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Board Members Get Crash Course in Reform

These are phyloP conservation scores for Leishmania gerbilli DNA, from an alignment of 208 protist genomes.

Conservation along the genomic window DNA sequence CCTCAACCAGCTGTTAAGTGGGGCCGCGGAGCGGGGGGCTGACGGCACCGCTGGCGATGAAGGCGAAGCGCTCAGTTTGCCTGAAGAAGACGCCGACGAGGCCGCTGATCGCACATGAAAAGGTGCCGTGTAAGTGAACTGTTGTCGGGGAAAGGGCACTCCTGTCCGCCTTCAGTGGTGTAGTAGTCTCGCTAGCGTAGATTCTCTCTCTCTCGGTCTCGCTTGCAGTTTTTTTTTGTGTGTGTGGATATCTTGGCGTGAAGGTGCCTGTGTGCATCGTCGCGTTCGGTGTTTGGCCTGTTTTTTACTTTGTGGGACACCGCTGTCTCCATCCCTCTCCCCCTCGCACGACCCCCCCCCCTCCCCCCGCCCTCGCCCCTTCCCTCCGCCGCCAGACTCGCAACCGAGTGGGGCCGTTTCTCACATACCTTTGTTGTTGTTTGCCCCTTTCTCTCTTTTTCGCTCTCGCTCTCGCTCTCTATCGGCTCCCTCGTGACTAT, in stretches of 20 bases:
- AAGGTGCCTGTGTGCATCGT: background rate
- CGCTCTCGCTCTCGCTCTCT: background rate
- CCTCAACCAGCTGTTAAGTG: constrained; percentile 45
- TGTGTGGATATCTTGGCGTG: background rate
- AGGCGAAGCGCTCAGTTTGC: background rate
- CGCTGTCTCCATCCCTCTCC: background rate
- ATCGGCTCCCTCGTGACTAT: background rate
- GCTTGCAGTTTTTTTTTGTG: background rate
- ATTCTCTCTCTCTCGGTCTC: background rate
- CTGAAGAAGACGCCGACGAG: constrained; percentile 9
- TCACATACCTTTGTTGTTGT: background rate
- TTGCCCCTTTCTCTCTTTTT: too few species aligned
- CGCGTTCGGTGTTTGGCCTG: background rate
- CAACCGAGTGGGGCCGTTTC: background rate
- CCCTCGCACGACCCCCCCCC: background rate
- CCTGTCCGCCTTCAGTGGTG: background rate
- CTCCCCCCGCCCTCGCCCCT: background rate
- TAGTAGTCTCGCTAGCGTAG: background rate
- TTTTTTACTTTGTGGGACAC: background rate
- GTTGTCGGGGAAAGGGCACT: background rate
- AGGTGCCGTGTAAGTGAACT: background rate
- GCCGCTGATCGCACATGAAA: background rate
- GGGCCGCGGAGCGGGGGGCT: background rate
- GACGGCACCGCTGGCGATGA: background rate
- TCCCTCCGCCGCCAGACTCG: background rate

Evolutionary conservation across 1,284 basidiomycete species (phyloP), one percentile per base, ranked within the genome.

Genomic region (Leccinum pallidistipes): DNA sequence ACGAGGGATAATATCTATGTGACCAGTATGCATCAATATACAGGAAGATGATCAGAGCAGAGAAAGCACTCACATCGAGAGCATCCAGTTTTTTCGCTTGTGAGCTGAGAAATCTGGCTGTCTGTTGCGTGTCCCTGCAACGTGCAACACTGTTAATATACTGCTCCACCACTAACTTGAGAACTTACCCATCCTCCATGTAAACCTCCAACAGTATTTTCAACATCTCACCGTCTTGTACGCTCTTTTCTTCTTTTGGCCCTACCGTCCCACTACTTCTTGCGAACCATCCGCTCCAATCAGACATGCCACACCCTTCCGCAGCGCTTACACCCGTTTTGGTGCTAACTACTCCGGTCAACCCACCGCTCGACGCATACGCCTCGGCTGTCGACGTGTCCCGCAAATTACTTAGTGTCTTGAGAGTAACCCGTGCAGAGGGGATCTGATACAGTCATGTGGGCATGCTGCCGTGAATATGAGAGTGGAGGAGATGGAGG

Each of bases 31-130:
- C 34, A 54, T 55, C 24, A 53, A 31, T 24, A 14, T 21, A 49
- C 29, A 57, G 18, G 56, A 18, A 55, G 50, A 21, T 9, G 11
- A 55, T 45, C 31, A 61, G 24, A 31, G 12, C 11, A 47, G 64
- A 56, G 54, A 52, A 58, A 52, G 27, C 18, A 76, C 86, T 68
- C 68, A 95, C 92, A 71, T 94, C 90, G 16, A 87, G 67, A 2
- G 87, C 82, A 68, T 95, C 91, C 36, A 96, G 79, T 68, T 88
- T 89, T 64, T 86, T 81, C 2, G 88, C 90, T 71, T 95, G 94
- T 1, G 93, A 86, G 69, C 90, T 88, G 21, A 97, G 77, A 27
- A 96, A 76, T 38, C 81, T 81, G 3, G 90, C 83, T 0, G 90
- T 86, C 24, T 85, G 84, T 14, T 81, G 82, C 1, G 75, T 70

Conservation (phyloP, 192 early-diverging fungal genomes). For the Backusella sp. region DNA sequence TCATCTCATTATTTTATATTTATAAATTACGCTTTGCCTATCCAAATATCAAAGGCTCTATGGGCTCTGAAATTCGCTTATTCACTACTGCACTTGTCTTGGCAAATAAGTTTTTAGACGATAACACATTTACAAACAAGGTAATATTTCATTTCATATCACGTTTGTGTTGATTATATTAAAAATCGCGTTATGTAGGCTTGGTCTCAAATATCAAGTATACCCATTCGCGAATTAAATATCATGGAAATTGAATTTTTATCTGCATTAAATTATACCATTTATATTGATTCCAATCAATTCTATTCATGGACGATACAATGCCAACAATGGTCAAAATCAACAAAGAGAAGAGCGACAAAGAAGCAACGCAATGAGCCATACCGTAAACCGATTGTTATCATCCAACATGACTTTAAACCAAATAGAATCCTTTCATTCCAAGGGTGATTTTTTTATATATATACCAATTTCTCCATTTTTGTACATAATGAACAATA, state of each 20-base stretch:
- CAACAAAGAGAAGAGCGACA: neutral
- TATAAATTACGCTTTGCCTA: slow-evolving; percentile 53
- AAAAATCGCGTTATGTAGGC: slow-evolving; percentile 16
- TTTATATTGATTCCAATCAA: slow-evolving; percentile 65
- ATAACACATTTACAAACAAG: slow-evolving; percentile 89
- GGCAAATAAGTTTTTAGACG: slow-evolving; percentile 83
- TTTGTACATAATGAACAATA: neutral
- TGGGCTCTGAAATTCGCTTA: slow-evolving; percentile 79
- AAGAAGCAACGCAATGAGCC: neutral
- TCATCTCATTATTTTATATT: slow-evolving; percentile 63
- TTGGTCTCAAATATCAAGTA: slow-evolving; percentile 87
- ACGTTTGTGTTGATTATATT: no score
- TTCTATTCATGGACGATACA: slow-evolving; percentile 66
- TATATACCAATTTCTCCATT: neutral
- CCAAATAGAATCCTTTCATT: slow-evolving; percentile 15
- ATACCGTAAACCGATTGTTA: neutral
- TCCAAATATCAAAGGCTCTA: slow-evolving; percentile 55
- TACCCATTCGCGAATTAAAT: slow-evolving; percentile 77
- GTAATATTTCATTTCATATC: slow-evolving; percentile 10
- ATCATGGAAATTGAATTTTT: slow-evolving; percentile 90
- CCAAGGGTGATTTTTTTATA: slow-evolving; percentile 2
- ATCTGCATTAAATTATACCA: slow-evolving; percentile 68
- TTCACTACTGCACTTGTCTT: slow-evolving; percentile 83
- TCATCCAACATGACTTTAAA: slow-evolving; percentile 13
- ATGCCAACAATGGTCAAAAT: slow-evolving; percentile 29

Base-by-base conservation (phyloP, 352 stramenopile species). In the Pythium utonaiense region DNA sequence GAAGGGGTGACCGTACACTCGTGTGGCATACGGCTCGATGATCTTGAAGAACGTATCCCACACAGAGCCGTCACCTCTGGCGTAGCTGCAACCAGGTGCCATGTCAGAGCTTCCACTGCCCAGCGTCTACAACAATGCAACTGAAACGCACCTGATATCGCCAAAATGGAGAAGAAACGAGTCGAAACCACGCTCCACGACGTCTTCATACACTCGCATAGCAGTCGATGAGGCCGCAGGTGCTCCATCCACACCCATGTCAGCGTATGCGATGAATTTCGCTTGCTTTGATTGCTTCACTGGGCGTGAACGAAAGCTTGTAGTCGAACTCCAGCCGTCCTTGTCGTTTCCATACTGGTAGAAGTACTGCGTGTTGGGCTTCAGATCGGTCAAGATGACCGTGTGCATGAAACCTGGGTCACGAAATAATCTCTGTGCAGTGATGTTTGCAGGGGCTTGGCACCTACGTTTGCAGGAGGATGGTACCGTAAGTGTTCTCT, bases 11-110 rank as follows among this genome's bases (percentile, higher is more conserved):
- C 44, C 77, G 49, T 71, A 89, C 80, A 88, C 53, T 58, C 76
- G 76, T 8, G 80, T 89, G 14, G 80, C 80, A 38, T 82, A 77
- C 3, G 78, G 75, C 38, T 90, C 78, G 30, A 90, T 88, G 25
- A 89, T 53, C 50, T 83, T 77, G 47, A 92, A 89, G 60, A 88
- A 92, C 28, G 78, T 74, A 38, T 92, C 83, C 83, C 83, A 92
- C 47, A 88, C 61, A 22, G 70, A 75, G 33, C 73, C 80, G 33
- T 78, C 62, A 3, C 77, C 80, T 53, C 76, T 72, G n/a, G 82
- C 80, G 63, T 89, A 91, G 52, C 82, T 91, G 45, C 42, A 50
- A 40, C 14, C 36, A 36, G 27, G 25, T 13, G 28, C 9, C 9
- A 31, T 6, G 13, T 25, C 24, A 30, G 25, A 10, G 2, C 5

Two members of the Long Beach Unified School District Board of Education have been picked to take part in a major nationwide effort funded by Los Angeles-based philanthropist Eli Broad to reform urban schools. Board Members Jon Meyer and Felton Williams will be brought to Park City, Utah for the unique program bringing together school board members from 10 urban districts July 24 through 30 for an intense crash program in reform. "Long Beach is a very important urban school district, and success there can inspire success elsewhere in America," Broad said. "I asked these two members of the Long Beach Board of Education to come to the Institute because they care about public education, and I know they can be among the leaders of this nationwide effort to improve the way public schools are governed," Broad said. All expenses for the training are paid by The Broad Institute. "This is a great opportunity," said Meyer, a long-time teacher and principal who was elected to the school board last year. "We’re totally committed to steady improvement in student achievement. This year we’re moving into major high school reforms after enjoying considerable success in elementary and middle schools." "Every student can and must learn," said Williams, newest Long Beach school board member who earned his Ph.D. at Claremont University studying under renowned economist Peter Drucker. "Our schools won the Broad Prize for Urban Education, but we still have work to do to close the achievement gap. It’s imperative that we build on our success, learn all we can, and share what works." Williams, who replaces retiring Board President Bobbie Smith, will be installed as a new board member on Monday, July 19. Meyer and Williams will join new board members from Atlanta, Denver, Cleveland, Memphis, Providence, Charlotte, Wichita, Anchorage and Christina (Delaware), for the program. The Broad Institute for School Boards is a national training and support program for newly elected and newly appointed urban school board members. Each summer, the Institute conducts an intensive one-week residential learning experience modeled after Harvard University’s program for new mayors and new members of Congress. The Institute team is led by Don McAdams, former board president of the Houston Independent School District and a nationally recognized expert on school boards. This year’s Institute for School Boards will mark the third time Broad has put new school board members from 10 urban districts through the program designed to "teach new board members early on how to be effective policy and reform leaders – in short, how to stay focused on student achievement," Broad said. There is reason for optimism that the reform effort is taking hold. "This is the third class of new board members we have put through this intense training, and already we’re seeing some results," Broad said. "In more than a dozen urban districts around the country, the focus on student achievement is a little sharper and governance for reform is a little more effective. And we have just begun."